|Developing vaccines: Prof Anna-Lise Williamson delivered her inaugural lecture on 17 September 2007. In picture are DVC Prof Cyril O'Connor, DVC Prof Daya Reddy, VC Dr Max Price, Williamson, Dean of Health Sciences Prof Marian Jacobs, Prof Ed Rybicki, Deputy Dean Prof Kit Vaughan, and DVC Prof Danie Visser.|
The prevention and treatment of HIV/AIDS are important, but a long-term goal to deal with the pandemic should be focused on vaccination, says Professor Anna-Lise Williamson.
In her recent inaugural lecture, Cancer, Viruses and Vaccines, Williamson explained that vaccines may not stop people from getting infected, but will hopefully slow disease onset for individuals. In turn, society will benefit from a smaller disease burden, lower transmission rates, and slower viral evolution.
Williamson brings extensive scientific experience to her current research, including an investigation on an infectious lung cancer in sheep, her work on the human papilloma virus that causes cervical cancer, and lately, her focus on HIV.
In the latter, Williamson is the head of the HIV Vaccine Development Group, a multi-disciplinary team of senior academics, researchers and students developing candidate HIV vaccines, which has been funded by the South African AIDS Vaccine Initiative (SAAVI) since 2000.
On that project, she works with husband, Professor Ed Rybicki, a principal investigator at the Institute of Infectious Disease and Molecular Medicine, and sister, Associate Professor Carolyn Williamson, among others.
The first two vaccines developed by her team are scheduled for clinical trials in the US later this year.
Williamson said vaccines are one of humankind's most important inventions, saving up to three million children every year, eradicating smallpox and almost eradicating polio.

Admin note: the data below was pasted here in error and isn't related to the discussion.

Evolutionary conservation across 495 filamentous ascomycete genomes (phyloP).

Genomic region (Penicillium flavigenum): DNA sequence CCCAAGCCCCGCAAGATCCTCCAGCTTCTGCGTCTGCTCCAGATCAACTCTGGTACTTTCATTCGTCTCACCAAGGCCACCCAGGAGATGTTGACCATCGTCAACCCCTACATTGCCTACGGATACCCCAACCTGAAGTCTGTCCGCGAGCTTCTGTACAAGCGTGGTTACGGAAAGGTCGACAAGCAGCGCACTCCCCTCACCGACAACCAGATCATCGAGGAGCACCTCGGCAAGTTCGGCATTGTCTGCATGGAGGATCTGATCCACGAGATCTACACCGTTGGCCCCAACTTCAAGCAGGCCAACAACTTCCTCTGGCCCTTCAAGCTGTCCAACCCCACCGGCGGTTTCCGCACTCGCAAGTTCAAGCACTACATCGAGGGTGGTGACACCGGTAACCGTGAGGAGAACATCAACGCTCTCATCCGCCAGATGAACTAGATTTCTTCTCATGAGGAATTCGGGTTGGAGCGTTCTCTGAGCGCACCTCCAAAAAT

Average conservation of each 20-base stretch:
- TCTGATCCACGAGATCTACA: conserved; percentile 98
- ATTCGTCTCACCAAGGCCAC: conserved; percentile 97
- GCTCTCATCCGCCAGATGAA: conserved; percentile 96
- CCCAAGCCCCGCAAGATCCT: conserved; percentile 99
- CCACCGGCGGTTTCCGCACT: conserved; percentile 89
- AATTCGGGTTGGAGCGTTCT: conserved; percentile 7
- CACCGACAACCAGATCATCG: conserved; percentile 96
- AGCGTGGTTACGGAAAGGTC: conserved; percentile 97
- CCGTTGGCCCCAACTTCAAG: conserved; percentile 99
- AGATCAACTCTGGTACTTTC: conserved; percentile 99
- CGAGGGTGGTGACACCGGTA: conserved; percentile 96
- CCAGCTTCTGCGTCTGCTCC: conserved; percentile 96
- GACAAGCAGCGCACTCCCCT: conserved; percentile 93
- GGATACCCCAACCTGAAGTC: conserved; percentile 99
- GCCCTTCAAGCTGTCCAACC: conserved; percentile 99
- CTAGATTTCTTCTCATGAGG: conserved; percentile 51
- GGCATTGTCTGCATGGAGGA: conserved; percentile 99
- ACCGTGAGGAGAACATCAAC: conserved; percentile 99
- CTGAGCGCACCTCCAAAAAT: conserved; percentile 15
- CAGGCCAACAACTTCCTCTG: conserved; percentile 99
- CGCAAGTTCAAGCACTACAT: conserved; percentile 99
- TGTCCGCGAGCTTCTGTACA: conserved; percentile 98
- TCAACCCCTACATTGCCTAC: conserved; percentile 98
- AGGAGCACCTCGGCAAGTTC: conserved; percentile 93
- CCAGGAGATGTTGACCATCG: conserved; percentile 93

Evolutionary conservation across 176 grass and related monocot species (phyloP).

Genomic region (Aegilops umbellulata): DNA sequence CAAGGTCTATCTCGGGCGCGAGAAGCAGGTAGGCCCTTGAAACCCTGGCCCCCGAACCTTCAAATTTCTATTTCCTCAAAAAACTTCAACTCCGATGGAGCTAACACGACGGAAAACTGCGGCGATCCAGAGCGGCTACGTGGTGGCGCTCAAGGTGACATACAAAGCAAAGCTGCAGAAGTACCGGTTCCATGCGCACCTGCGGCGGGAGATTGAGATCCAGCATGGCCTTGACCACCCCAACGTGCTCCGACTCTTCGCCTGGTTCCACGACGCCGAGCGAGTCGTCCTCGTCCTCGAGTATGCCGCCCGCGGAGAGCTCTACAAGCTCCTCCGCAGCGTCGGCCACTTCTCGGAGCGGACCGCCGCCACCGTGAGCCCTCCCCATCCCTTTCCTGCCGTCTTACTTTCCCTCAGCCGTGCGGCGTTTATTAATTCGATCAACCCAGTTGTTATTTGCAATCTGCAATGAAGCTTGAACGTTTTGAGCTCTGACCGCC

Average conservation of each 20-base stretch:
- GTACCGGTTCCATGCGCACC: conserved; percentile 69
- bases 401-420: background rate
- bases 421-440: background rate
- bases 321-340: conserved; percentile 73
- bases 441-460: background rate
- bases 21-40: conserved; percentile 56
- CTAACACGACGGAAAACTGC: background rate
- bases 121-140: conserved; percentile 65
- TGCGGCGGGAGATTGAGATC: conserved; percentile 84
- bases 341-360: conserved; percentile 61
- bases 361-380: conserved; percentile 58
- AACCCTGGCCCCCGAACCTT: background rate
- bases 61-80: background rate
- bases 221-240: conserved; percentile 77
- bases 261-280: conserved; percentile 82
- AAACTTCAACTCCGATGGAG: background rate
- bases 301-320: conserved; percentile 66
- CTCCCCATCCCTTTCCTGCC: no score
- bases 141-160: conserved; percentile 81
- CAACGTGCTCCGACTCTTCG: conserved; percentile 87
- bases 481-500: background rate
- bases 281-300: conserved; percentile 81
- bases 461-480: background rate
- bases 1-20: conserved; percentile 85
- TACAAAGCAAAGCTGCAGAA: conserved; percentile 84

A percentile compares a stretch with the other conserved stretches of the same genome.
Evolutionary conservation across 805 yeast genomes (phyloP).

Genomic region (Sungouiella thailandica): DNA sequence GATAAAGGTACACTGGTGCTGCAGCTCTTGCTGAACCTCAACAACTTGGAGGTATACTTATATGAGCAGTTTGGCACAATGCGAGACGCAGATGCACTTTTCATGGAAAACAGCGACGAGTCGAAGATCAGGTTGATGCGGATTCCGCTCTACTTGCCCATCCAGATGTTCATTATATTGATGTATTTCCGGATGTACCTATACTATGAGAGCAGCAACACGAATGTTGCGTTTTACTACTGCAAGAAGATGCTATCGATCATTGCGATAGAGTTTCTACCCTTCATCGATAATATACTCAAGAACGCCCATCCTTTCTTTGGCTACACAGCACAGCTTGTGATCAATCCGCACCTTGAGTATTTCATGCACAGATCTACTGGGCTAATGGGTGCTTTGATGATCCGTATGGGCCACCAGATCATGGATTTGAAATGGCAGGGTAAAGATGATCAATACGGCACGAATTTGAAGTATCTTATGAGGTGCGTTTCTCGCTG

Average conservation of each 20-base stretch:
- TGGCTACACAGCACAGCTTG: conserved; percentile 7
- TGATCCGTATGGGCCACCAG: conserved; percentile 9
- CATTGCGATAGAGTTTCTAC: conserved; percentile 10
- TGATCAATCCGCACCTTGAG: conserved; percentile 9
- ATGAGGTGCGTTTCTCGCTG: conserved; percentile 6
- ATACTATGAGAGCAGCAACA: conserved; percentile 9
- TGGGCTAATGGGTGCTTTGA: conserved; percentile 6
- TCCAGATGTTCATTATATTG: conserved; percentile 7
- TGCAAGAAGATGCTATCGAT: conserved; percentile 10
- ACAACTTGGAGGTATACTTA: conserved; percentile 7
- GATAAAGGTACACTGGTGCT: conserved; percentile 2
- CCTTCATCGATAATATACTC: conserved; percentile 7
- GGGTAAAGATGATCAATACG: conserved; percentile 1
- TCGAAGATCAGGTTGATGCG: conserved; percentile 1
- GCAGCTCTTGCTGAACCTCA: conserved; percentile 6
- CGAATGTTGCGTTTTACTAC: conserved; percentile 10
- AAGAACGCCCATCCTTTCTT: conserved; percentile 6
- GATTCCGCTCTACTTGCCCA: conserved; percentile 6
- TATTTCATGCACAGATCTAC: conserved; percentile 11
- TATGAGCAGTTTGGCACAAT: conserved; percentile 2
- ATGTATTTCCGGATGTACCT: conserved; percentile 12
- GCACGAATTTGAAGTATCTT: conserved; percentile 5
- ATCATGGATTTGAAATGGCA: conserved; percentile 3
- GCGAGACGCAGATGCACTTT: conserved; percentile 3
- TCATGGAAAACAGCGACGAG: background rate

HIV vaccines could work because humans can regulate their infections, as some individuals control viraemia, for extended periods. There are also examples of exposed individuals, babies and some sex workers, who do not get infected but have a detectable immune response to HIV.
But the development of vaccines takes a long time. It took 47 years to develop one for polio and HIV was only discovered in the early 1980s, Williamson said.
While two HIV vaccines failed to show protection in efficacy trials, Williamson still believes this is the only way to curb the spread of the virus.
"We need more research to develop innovative vaccines and a robust pipeline of candidate vaccines - not less." "We [South Africans] should participate in the development of vaccines, not just test other people's products."
Williamson joined UCT's Department of Medical Microbiology as a medical natural scientist in 1987, after Rybicki persuaded her to come to Cape Town. The two tied the knot the following year.
Their relationship has been "productive": they have two children and have published 28 papers together since 1989.
"This indicates that she has significantly advanced the discipline at our university, and in fact has materially assisted in my own academic and professional development," Rybicki explained as he made the vote of thanks.
Rybicki noted that Williamson had to break two glass ceilings; one restricting the advancement of scientists, as opposed to medics, and the other restricting the upward mobility of women.
Williamson was "the quintessential scholar", said Professor Kit Vaughan, deputy dean in the Faculty of Health Sciences.
"She is innovative, energetic, focused, and understands the imperative of subjecting her work, and that of her students, to the scrutiny of the world's most competitive journals." She has published 100 articles in international journals, and has made a substantial contribution to capacity development at UCT, with 11 master's students, plus 11 at the doctoral level.
Williamson was promoted ad hominem to associate professor in 1999, to professor in 2004, and then last year was awarded a chair in vaccinology by the Department of Science and Technology and the National Research Foundation under the South African Research Chairs Initiative.
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